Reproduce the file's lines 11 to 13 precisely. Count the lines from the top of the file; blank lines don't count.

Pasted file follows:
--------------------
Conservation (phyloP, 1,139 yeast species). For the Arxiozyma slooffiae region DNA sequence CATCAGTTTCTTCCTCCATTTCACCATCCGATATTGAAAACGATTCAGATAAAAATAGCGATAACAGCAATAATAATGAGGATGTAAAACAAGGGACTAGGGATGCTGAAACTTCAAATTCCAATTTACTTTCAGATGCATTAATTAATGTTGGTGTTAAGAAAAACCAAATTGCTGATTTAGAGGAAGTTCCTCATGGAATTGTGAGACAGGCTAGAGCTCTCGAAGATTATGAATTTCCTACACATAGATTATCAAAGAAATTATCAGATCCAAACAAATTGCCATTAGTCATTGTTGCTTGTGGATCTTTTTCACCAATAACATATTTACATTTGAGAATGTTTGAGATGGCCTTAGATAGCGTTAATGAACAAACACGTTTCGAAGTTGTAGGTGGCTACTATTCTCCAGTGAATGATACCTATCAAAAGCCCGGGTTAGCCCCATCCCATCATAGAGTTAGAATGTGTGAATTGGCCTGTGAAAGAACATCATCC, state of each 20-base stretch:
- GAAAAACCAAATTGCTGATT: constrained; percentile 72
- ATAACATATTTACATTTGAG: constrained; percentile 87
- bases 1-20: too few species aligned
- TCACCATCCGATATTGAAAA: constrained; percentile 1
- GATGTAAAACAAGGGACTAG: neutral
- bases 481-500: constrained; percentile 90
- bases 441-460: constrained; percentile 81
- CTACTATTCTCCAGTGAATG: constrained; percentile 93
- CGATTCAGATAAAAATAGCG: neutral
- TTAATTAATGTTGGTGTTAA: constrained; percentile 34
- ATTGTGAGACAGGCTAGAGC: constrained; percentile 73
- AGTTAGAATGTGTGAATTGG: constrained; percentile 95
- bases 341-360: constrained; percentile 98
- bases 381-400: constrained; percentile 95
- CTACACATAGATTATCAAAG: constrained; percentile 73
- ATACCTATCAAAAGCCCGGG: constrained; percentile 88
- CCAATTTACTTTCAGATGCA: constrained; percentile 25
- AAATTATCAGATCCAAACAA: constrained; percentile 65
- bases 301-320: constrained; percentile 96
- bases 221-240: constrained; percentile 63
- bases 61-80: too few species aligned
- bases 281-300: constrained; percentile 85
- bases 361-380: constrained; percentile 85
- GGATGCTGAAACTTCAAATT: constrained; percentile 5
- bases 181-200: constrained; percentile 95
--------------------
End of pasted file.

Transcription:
- TTAATTAATGTTGGTGTTAA: constrained; percentile 34
- ATTGTGAGACAGGCTAGAGC: constrained; percentile 73
- AGTTAGAATGTGTGAATTGG: constrained; percentile 95